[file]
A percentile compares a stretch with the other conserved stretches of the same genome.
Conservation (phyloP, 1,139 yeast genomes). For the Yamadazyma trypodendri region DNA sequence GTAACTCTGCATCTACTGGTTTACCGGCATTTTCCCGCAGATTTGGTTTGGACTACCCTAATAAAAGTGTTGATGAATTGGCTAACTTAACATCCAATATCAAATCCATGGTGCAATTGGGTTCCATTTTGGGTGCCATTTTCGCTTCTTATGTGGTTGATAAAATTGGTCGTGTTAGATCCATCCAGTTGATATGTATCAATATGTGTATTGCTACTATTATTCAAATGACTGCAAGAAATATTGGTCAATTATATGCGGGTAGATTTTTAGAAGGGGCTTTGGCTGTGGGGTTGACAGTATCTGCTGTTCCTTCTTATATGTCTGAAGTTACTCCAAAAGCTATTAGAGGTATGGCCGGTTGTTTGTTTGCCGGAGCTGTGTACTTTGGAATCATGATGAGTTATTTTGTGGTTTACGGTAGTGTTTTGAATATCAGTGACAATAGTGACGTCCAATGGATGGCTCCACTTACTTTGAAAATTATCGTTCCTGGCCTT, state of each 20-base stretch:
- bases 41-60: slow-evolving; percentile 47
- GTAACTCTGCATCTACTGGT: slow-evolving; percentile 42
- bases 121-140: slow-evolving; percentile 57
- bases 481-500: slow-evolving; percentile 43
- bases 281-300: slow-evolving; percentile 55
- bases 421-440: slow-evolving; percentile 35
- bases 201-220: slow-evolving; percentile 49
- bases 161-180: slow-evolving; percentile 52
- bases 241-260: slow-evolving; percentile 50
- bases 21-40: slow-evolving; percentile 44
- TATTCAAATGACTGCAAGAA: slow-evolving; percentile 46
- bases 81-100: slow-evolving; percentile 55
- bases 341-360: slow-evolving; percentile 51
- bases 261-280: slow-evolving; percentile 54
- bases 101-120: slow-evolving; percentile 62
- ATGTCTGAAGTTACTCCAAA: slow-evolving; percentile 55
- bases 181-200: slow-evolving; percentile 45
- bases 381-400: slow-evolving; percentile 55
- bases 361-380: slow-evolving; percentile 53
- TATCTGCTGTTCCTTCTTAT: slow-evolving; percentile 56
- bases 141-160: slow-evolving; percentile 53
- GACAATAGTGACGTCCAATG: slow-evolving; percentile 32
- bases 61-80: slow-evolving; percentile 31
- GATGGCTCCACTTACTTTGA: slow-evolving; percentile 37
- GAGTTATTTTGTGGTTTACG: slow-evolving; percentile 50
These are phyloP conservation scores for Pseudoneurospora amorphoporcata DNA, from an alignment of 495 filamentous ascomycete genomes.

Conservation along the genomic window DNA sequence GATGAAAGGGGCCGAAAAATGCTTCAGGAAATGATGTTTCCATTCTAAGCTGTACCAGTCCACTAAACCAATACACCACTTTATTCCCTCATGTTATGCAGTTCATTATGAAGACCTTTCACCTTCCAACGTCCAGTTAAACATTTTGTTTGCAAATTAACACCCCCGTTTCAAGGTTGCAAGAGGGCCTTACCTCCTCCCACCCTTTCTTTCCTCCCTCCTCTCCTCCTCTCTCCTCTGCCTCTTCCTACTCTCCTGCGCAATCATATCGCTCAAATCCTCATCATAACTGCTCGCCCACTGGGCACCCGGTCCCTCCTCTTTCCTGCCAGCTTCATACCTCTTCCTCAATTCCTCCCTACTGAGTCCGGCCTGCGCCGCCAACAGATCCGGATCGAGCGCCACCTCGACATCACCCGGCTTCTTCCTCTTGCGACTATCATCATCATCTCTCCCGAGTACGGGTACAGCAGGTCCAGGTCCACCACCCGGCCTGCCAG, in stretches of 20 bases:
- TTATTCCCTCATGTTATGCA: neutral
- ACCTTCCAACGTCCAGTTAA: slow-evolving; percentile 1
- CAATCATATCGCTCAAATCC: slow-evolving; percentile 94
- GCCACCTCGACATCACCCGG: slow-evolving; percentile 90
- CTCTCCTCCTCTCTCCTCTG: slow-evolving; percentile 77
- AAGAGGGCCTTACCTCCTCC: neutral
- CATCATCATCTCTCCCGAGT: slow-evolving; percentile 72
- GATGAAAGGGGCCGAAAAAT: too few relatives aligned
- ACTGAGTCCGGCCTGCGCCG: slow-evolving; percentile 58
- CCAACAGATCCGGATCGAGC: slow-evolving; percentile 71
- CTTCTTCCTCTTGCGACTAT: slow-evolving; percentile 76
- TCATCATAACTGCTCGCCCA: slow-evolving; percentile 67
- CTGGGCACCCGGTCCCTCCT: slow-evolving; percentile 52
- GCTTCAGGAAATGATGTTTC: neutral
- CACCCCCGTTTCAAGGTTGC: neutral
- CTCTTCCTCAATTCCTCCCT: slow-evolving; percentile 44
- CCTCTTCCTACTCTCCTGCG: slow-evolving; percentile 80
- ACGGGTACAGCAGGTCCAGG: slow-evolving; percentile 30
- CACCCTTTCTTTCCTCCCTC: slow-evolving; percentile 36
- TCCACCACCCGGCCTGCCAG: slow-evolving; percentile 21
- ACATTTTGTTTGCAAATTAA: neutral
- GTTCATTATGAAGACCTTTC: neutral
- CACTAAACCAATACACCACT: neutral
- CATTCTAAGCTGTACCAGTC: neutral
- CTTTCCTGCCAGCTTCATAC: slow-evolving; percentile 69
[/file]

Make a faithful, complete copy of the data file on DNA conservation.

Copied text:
A percentile compares a stretch with the other conserved stretches of the same genome.
Conservation (phyloP, 1,139 yeast genomes). For the Yamadazyma trypodendri region DNA sequence GTAACTCTGCATCTACTGGTTTACCGGCATTTTCCCGCAGATTTGGTTTGGACTACCCTAATAAAAGTGTTGATGAATTGGCTAACTTAACATCCAATATCAAATCCATGGTGCAATTGGGTTCCATTTTGGGTGCCATTTTCGCTTCTTATGTGGTTGATAAAATTGGTCGTGTTAGATCCATCCAGTTGATATGTATCAATATGTGTATTGCTACTATTATTCAAATGACTGCAAGAAATATTGGTCAATTATATGCGGGTAGATTTTTAGAAGGGGCTTTGGCTGTGGGGTTGACAGTATCTGCTGTTCCTTCTTATATGTCTGAAGTTACTCCAAAAGCTATTAGAGGTATGGCCGGTTGTTTGTTTGCCGGAGCTGTGTACTTTGGAATCATGATGAGTTATTTTGTGGTTTACGGTAGTGTTTTGAATATCAGTGACAATAGTGACGTCCAATGGATGGCTCCACTTACTTTGAAAATTATCGTTCCTGGCCTT, state of each 20-base stretch:
- bases 41-60: slow-evolving; percentile 47
- GTAACTCTGCATCTACTGGT: slow-evolving; percentile 42
- bases 121-140: slow-evolving; percentile 57
- bases 481-500: slow-evolving; percentile 43
- bases 281-300: slow-evolving; percentile 55
- bases 421-440: slow-evolving; percentile 35
- bases 201-220: slow-evolving; percentile 49
- bases 161-180: slow-evolving; percentile 52
- bases 241-260: slow-evolving; percentile 50
- bases 21-40: slow-evolving; percentile 44
- TATTCAAATGACTGCAAGAA: slow-evolving; percentile 46
- bases 81-100: slow-evolving; percentile 55
- bases 341-360: slow-evolving; percentile 51
- bases 261-280: slow-evolving; percentile 54
- bases 101-120: slow-evolving; percentile 62
- ATGTCTGAAGTTACTCCAAA: slow-evolving; percentile 55
- bases 181-200: slow-evolving; percentile 45
- bases 381-400: slow-evolving; percentile 55
- bases 361-380: slow-evolving; percentile 53
- TATCTGCTGTTCCTTCTTAT: slow-evolving; percentile 56
- bases 141-160: slow-evolving; percentile 53
- GACAATAGTGACGTCCAATG: slow-evolving; percentile 32
- bases 61-80: slow-evolving; percentile 31
- GATGGCTCCACTTACTTTGA: slow-evolving; percentile 37
- GAGTTATTTTGTGGTTTACG: slow-evolving; percentile 50
These are phyloP conservation scores for Pseudoneurospora amorphoporcata DNA, from an alignment of 495 filamentous ascomycete genomes.

Conservation along the genomic window DNA sequence GATGAAAGGGGCCGAAAAATGCTTCAGGAAATGATGTTTCCATTCTAAGCTGTACCAGTCCACTAAACCAATACACCACTTTATTCCCTCATGTTATGCAGTTCATTATGAAGACCTTTCACCTTCCAACGTCCAGTTAAACATTTTGTTTGCAAATTAACACCCCCGTTTCAAGGTTGCAAGAGGGCCTTACCTCCTCCCACCCTTTCTTTCCTCCCTCCTCTCCTCCTCTCTCCTCTGCCTCTTCCTACTCTCCTGCGCAATCATATCGCTCAAATCCTCATCATAACTGCTCGCCCACTGGGCACCCGGTCCCTCCTCTTTCCTGCCAGCTTCATACCTCTTCCTCAATTCCTCCCTACTGAGTCCGGCCTGCGCCGCCAACAGATCCGGATCGAGCGCCACCTCGACATCACCCGGCTTCTTCCTCTTGCGACTATCATCATCATCTCTCCCGAGTACGGGTACAGCAGGTCCAGGTCCACCACCCGGCCTGCCAG, in stretches of 20 bases:
- TTATTCCCTCATGTTATGCA: neutral
- ACCTTCCAACGTCCAGTTAA: slow-evolving; percentile 1
- CAATCATATCGCTCAAATCC: slow-evolving; percentile 94
- GCCACCTCGACATCACCCGG: slow-evolving; percentile 90
- CTCTCCTCCTCTCTCCTCTG: slow-evolving; percentile 77
- AAGAGGGCCTTACCTCCTCC: neutral
- CATCATCATCTCTCCCGAGT: slow-evolving; percentile 72
- GATGAAAGGGGCCGAAAAAT: too few relatives aligned
- ACTGAGTCCGGCCTGCGCCG: slow-evolving; percentile 58
- CCAACAGATCCGGATCGAGC: slow-evolving; percentile 71
- CTTCTTCCTCTTGCGACTAT: slow-evolving; percentile 76
- TCATCATAACTGCTCGCCCA: slow-evolving; percentile 67
- CTGGGCACCCGGTCCCTCCT: slow-evolving; percentile 52
- GCTTCAGGAAATGATGTTTC: neutral
- CACCCCCGTTTCAAGGTTGC: neutral
- CTCTTCCTCAATTCCTCCCT: slow-evolving; percentile 44
- CCTCTTCCTACTCTCCTGCG: slow-evolving; percentile 80
- ACGGGTACAGCAGGTCCAGG: slow-evolving; percentile 30
- CACCCTTTCTTTCCTCCCTC: slow-evolving; percentile 36
- TCCACCACCCGGCCTGCCAG: slow-evolving; percentile 21
- ACATTTTGTTTGCAAATTAA: neutral
- GTTCATTATGAAGACCTTTC: neutral
- CACTAAACCAATACACCACT: neutral
- CATTCTAAGCTGTACCAGTC: neutral
- CTTTCCTGCCAGCTTCATAC: slow-evolving; percentile 69